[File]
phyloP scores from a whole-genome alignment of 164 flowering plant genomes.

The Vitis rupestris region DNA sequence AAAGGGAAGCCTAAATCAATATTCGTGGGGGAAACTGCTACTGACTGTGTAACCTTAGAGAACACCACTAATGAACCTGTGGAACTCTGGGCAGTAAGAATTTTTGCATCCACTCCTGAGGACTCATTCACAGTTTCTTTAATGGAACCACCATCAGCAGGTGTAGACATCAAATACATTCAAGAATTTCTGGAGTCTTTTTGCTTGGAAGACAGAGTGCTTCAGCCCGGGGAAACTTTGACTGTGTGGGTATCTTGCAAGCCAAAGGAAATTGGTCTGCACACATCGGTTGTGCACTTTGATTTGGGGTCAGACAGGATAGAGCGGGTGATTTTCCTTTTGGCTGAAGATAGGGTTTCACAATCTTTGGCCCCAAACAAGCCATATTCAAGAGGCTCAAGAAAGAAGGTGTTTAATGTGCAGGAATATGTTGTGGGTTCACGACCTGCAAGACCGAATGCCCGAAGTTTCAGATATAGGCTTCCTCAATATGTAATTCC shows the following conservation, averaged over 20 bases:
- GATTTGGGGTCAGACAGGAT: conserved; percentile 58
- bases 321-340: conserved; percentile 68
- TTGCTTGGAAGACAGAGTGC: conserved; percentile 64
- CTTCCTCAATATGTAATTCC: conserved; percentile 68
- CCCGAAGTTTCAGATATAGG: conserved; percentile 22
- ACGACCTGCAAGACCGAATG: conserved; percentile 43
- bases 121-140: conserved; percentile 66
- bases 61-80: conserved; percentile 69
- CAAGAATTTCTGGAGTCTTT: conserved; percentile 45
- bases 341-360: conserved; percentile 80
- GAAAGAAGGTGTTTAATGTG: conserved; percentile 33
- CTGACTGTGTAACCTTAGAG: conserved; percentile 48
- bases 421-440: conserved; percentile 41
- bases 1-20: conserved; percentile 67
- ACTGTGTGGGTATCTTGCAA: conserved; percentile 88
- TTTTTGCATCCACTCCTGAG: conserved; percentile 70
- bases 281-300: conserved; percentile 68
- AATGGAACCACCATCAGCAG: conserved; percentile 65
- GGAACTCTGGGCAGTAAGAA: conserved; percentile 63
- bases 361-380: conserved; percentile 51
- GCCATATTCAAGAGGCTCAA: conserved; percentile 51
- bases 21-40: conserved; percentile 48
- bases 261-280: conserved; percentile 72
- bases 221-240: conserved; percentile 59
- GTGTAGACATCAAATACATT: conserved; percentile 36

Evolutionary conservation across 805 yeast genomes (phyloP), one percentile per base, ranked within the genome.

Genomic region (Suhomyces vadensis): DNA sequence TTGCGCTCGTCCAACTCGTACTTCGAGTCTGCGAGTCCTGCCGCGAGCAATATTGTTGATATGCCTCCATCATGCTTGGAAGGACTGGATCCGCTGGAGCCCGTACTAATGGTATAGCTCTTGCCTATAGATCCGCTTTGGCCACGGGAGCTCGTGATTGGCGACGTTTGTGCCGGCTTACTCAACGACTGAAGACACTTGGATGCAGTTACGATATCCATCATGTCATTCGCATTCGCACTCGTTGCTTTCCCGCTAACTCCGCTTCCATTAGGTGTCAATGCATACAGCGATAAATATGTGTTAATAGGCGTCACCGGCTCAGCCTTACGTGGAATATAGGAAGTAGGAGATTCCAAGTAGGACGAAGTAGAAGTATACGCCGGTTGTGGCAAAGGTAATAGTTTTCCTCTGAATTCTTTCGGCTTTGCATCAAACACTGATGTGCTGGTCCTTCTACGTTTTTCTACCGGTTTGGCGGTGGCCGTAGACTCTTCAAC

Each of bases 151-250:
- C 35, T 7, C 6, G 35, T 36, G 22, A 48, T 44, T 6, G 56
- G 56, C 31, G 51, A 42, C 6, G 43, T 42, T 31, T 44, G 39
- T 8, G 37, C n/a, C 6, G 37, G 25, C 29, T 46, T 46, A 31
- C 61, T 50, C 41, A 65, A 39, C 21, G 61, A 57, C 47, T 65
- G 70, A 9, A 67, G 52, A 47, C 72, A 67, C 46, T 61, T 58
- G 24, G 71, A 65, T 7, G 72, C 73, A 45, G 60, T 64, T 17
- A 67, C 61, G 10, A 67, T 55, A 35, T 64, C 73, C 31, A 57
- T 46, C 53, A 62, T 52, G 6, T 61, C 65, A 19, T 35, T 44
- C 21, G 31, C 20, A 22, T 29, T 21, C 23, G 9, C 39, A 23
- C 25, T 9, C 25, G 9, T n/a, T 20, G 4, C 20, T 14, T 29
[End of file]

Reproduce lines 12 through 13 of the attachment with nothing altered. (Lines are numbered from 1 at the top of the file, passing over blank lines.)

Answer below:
- bases 341-360: conserved; percentile 80
- GAAAGAAGGTGTTTAATGTG: conserved; percentile 33